So what’s your outcome? What are you hoping comes out of these meetings with other people when you travel?
There’s the micro and the macro. There’s the heart and mind of each individual you come in contact with. And then there’s also the impact on people who hear about the event or see the event via social media. My first concern is the micro.
I’m mixed race — my mother’s White and my father’s Black. My mom’s family was upper-middle class, fairly conservative. My grandfather was from Idaho and my grandmother was from Missouri. They were for real white people, as white as white people can get. When you’re mixed you’re forced into an identity crisis at a very early age. Depending on how you navigate that situation, typically mixed people I know will realize there is no one thing, and that people who live in these polarized cultural identities — that’s self-created. So mixed people walk around the planet in this kind of no-mans land, and when you’re in that space you feel compelled to show people how much the same they are.
That’s my contribution, I want to find ways to bring people together. That’s something that’s ingrained in me — it’s not like a book I read in college made me say, “People need to come together.” It’s who I am. I don’t separate myself from another molecule, let alone another creature from my same species. So this work is the most effective thing that I feel I can do. I can show up in a space and sit in front of somebody who’s a representative of their community with their constituents surrounding them — whether its a group of students or politicians — and I can show them how open my heart is to them. And if that’s their first and only interaction with an American, that’s how they will feel about America, on a visceral level. They might think all kind of things about America, but now they can’t say, “All Americans are this,” or “All Americans are that.” They can’t use George Bush or Barack Obama or American foreign policy to say, “This is how American people are.”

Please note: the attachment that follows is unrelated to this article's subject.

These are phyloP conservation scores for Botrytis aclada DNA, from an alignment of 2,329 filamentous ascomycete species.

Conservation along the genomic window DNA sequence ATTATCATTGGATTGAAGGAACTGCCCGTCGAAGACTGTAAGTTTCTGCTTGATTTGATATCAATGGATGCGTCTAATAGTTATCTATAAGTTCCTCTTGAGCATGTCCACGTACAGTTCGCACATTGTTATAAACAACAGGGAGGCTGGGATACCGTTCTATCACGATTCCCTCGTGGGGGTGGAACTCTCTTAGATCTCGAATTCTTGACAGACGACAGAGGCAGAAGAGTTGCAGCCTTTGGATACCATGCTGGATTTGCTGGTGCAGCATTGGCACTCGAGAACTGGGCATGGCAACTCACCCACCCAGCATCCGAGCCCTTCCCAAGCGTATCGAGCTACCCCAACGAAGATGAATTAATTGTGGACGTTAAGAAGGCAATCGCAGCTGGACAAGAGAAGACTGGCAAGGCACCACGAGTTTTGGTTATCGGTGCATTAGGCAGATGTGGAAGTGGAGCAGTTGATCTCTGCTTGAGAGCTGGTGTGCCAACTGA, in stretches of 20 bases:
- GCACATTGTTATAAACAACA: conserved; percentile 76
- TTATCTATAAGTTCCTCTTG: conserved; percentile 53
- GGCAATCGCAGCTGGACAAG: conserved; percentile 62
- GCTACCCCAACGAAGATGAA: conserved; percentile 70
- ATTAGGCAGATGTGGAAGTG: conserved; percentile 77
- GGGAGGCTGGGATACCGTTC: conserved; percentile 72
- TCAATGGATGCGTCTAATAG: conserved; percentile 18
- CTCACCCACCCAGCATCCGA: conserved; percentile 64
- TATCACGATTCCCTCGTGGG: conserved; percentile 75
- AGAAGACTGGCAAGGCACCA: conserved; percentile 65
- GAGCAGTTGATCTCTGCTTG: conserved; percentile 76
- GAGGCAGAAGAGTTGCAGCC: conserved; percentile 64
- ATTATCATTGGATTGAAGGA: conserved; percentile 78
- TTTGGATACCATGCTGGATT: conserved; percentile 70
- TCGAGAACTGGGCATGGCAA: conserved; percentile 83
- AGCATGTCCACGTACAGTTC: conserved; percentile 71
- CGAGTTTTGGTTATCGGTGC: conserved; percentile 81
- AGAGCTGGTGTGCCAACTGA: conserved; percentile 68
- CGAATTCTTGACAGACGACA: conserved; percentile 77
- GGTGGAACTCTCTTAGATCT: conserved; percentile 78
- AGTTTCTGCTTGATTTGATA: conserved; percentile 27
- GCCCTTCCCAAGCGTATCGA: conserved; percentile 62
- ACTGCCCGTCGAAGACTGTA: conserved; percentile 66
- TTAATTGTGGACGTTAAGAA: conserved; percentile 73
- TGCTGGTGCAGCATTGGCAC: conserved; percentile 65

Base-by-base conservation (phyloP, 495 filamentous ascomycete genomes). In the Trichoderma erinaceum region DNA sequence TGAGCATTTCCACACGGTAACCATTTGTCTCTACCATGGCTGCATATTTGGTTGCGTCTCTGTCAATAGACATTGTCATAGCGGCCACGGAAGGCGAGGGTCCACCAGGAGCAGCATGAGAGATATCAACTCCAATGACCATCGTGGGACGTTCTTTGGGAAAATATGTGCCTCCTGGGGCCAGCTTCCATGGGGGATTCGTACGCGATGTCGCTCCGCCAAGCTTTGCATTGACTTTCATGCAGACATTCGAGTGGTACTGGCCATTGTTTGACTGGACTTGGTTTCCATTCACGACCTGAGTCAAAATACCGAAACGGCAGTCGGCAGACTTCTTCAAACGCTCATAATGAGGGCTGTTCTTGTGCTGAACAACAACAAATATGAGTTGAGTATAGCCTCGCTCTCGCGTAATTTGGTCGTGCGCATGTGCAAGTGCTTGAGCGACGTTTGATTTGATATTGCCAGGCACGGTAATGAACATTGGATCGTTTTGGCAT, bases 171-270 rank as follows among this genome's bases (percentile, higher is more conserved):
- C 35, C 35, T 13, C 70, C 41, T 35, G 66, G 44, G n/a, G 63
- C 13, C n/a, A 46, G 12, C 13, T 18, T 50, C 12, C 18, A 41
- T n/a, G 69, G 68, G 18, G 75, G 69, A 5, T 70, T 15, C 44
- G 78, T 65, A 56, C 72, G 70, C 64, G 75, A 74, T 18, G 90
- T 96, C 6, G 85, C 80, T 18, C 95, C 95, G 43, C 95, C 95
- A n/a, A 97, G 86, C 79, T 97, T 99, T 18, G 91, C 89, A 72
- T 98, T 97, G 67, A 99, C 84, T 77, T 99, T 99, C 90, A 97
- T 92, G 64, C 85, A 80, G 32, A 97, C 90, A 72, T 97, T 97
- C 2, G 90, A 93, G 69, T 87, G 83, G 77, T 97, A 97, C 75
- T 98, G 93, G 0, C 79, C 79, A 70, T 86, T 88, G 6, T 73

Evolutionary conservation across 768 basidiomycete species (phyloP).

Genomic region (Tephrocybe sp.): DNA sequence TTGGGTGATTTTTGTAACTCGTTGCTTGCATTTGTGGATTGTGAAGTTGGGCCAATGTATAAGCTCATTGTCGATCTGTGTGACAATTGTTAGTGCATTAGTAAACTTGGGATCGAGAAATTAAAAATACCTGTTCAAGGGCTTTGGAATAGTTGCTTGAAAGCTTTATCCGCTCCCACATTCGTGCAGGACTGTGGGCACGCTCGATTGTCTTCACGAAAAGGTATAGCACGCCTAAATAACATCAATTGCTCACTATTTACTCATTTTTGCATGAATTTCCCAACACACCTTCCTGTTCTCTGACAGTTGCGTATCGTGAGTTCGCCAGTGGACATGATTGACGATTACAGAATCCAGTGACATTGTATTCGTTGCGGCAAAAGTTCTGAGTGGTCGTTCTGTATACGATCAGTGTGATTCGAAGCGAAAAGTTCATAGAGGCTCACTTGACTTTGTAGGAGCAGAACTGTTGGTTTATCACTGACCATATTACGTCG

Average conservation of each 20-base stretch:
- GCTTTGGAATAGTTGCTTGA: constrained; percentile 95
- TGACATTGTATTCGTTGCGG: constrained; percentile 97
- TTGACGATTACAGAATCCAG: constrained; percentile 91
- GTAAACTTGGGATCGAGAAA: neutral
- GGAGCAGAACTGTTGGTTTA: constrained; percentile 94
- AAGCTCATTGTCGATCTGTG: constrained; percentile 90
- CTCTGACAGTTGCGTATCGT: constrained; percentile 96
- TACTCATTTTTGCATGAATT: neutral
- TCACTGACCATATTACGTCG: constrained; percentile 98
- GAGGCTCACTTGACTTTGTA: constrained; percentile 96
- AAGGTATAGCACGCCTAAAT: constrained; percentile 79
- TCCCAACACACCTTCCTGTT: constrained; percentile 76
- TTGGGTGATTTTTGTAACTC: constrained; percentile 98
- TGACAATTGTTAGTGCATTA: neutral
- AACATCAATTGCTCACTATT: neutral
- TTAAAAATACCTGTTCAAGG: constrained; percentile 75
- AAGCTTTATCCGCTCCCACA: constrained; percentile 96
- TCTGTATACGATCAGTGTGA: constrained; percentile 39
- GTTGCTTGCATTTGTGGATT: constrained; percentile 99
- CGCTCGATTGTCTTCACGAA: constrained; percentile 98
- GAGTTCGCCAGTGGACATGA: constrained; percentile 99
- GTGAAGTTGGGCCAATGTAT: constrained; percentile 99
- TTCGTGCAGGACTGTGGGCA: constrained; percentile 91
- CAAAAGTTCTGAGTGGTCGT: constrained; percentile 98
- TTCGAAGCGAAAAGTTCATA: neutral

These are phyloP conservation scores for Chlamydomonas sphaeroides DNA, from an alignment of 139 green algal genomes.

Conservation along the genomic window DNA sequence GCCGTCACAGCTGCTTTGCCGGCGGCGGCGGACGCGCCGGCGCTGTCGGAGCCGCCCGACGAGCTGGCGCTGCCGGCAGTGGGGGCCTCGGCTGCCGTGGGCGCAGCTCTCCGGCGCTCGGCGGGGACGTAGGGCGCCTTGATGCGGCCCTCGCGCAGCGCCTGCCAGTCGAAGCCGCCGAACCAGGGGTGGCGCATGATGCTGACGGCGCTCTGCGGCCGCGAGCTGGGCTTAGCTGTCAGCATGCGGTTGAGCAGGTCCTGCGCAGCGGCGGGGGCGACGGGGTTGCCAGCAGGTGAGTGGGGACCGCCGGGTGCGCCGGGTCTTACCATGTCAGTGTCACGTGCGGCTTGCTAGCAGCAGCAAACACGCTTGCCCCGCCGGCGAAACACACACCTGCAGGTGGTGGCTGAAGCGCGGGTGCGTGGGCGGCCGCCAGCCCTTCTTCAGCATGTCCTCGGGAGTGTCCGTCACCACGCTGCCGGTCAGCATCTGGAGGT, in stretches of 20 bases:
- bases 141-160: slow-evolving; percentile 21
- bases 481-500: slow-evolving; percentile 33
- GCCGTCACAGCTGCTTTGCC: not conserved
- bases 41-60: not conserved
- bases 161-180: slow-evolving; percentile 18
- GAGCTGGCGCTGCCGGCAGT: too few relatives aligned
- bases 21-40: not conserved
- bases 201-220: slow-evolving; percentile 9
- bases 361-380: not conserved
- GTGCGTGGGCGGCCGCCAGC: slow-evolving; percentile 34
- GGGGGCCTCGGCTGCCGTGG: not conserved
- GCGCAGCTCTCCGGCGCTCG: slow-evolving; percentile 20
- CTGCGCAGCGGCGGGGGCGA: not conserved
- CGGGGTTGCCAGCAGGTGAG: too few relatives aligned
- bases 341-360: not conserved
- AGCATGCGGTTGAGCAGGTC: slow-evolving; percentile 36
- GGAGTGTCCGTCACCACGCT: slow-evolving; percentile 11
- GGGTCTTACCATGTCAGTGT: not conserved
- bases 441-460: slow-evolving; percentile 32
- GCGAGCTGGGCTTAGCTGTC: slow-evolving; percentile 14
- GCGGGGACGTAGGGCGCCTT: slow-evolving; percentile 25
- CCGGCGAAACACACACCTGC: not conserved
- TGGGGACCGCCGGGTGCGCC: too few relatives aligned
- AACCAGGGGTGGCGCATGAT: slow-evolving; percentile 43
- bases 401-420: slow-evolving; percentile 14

You have no idea how you might change someone just by meeting them one-on-one. And you know how I know that bro? Because it happened to me. Every time I go to these places I see things and think, “I never thought to look at the world like that.” I’m just observing somebody, their etiquette, their mannerisms, their vibrations, and then I see an entire culture that vibrates like that. And I incorporate that into how I vibrate, how I move in the world.
For my own self-interest I want to have as many of those experiences as I can, that kind of exchange, to be an ambassador for my nation, to be an ambassador for my ethnicity and my culture, and then also figure out how that can be amplified through our respective communities.
Thank you to Anas Canon for speaking with CulturalOrganizing.org, and to Tracy Curry, for making this interview happen.